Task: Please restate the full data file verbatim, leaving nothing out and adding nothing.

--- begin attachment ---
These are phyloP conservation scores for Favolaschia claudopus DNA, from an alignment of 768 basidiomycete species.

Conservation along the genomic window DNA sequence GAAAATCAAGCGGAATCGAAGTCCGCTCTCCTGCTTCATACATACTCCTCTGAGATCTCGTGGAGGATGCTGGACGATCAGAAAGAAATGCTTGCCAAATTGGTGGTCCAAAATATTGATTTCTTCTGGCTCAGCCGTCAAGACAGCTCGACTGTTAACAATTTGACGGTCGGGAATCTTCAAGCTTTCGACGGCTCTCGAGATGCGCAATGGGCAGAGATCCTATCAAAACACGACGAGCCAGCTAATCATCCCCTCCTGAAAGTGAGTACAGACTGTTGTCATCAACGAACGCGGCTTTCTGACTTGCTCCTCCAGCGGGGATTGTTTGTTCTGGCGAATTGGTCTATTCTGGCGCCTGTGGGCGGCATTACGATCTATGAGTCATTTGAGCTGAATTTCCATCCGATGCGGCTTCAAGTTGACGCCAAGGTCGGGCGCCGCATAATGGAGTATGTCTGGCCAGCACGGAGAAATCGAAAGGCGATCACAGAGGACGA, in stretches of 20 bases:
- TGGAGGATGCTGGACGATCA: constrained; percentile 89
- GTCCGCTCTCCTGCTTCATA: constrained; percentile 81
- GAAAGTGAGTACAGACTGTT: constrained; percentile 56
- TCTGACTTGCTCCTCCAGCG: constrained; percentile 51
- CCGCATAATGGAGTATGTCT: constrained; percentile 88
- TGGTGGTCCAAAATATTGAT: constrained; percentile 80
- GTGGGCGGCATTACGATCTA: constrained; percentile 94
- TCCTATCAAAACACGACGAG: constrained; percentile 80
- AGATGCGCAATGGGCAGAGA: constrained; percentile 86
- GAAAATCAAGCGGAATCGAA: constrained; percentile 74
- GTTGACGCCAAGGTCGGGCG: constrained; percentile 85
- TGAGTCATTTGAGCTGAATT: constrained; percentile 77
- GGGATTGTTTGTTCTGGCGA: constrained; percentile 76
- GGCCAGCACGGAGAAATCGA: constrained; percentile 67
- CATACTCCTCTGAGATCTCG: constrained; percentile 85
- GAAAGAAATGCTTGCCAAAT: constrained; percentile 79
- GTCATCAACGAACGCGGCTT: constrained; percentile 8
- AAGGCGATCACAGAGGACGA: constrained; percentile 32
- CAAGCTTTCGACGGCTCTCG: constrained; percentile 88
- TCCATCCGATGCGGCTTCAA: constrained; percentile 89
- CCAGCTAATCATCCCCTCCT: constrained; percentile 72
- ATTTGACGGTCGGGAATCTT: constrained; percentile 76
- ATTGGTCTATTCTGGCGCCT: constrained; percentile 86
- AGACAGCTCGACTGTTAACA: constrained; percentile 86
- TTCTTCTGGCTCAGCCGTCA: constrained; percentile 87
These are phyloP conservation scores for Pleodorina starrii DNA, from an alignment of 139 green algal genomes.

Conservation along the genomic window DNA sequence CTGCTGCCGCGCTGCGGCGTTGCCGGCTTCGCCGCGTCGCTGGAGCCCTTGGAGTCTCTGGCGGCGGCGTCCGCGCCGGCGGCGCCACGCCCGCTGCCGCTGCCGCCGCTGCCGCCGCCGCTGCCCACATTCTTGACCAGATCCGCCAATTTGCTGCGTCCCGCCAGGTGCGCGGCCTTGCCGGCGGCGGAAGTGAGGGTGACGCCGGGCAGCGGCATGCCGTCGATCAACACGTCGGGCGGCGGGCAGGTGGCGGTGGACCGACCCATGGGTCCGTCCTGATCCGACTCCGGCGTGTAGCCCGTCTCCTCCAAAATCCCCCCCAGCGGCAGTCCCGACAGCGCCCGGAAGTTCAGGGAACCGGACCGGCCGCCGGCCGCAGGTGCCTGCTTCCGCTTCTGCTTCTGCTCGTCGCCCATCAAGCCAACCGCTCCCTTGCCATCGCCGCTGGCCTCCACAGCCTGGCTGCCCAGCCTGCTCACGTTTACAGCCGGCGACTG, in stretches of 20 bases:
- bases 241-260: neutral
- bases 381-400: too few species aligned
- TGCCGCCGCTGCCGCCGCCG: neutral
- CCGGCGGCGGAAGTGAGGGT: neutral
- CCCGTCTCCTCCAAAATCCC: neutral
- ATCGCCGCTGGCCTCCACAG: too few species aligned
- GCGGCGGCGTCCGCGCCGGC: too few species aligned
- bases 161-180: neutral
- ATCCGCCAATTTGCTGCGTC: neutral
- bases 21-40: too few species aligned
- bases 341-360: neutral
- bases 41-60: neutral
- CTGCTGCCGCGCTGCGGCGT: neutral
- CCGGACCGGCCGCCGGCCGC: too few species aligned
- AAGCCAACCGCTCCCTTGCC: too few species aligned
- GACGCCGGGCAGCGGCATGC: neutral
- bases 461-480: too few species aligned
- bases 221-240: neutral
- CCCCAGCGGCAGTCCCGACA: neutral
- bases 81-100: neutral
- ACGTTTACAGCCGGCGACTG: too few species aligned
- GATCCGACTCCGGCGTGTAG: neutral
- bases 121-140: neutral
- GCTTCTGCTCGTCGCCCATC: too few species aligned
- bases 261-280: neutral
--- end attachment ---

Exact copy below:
These are phyloP conservation scores for Favolaschia claudopus DNA, from an alignment of 768 basidiomycete species.

Conservation along the genomic window DNA sequence GAAAATCAAGCGGAATCGAAGTCCGCTCTCCTGCTTCATACATACTCCTCTGAGATCTCGTGGAGGATGCTGGACGATCAGAAAGAAATGCTTGCCAAATTGGTGGTCCAAAATATTGATTTCTTCTGGCTCAGCCGTCAAGACAGCTCGACTGTTAACAATTTGACGGTCGGGAATCTTCAAGCTTTCGACGGCTCTCGAGATGCGCAATGGGCAGAGATCCTATCAAAACACGACGAGCCAGCTAATCATCCCCTCCTGAAAGTGAGTACAGACTGTTGTCATCAACGAACGCGGCTTTCTGACTTGCTCCTCCAGCGGGGATTGTTTGTTCTGGCGAATTGGTCTATTCTGGCGCCTGTGGGCGGCATTACGATCTATGAGTCATTTGAGCTGAATTTCCATCCGATGCGGCTTCAAGTTGACGCCAAGGTCGGGCGCCGCATAATGGAGTATGTCTGGCCAGCACGGAGAAATCGAAAGGCGATCACAGAGGACGA, in stretches of 20 bases:
- TGGAGGATGCTGGACGATCA: constrained; percentile 89
- GTCCGCTCTCCTGCTTCATA: constrained; percentile 81
- GAAAGTGAGTACAGACTGTT: constrained; percentile 56
- TCTGACTTGCTCCTCCAGCG: constrained; percentile 51
- CCGCATAATGGAGTATGTCT: constrained; percentile 88
- TGGTGGTCCAAAATATTGAT: constrained; percentile 80
- GTGGGCGGCATTACGATCTA: constrained; percentile 94
- TCCTATCAAAACACGACGAG: constrained; percentile 80
- AGATGCGCAATGGGCAGAGA: constrained; percentile 86
- GAAAATCAAGCGGAATCGAA: constrained; percentile 74
- GTTGACGCCAAGGTCGGGCG: constrained; percentile 85
- TGAGTCATTTGAGCTGAATT: constrained; percentile 77
- GGGATTGTTTGTTCTGGCGA: constrained; percentile 76
- GGCCAGCACGGAGAAATCGA: constrained; percentile 67
- CATACTCCTCTGAGATCTCG: constrained; percentile 85
- GAAAGAAATGCTTGCCAAAT: constrained; percentile 79
- GTCATCAACGAACGCGGCTT: constrained; percentile 8
- AAGGCGATCACAGAGGACGA: constrained; percentile 32
- CAAGCTTTCGACGGCTCTCG: constrained; percentile 88
- TCCATCCGATGCGGCTTCAA: constrained; percentile 89
- CCAGCTAATCATCCCCTCCT: constrained; percentile 72
- ATTTGACGGTCGGGAATCTT: constrained; percentile 76
- ATTGGTCTATTCTGGCGCCT: constrained; percentile 86
- AGACAGCTCGACTGTTAACA: constrained; percentile 86
- TTCTTCTGGCTCAGCCGTCA: constrained; percentile 87
These are phyloP conservation scores for Pleodorina starrii DNA, from an alignment of 139 green algal genomes.

Conservation along the genomic window DNA sequence CTGCTGCCGCGCTGCGGCGTTGCCGGCTTCGCCGCGTCGCTGGAGCCCTTGGAGTCTCTGGCGGCGGCGTCCGCGCCGGCGGCGCCACGCCCGCTGCCGCTGCCGCCGCTGCCGCCGCCGCTGCCCACATTCTTGACCAGATCCGCCAATTTGCTGCGTCCCGCCAGGTGCGCGGCCTTGCCGGCGGCGGAAGTGAGGGTGACGCCGGGCAGCGGCATGCCGTCGATCAACACGTCGGGCGGCGGGCAGGTGGCGGTGGACCGACCCATGGGTCCGTCCTGATCCGACTCCGGCGTGTAGCCCGTCTCCTCCAAAATCCCCCCCAGCGGCAGTCCCGACAGCGCCCGGAAGTTCAGGGAACCGGACCGGCCGCCGGCCGCAGGTGCCTGCTTCCGCTTCTGCTTCTGCTCGTCGCCCATCAAGCCAACCGCTCCCTTGCCATCGCCGCTGGCCTCCACAGCCTGGCTGCCCAGCCTGCTCACGTTTACAGCCGGCGACTG, in stretches of 20 bases:
- bases 241-260: neutral
- bases 381-400: too few species aligned
- TGCCGCCGCTGCCGCCGCCG: neutral
- CCGGCGGCGGAAGTGAGGGT: neutral
- CCCGTCTCCTCCAAAATCCC: neutral
- ATCGCCGCTGGCCTCCACAG: too few species aligned
- GCGGCGGCGTCCGCGCCGGC: too few species aligned
- bases 161-180: neutral
- ATCCGCCAATTTGCTGCGTC: neutral
- bases 21-40: too few species aligned
- bases 341-360: neutral
- bases 41-60: neutral
- CTGCTGCCGCGCTGCGGCGT: neutral
- CCGGACCGGCCGCCGGCCGC: too few species aligned
- AAGCCAACCGCTCCCTTGCC: too few species aligned
- GACGCCGGGCAGCGGCATGC: neutral
- bases 461-480: too few species aligned
- bases 221-240: neutral
- CCCCAGCGGCAGTCCCGACA: neutral
- bases 81-100: neutral
- ACGTTTACAGCCGGCGACTG: too few species aligned
- GATCCGACTCCGGCGTGTAG: neutral
- bases 121-140: neutral
- GCTTCTGCTCGTCGCCCATC: too few species aligned
- bases 261-280: neutral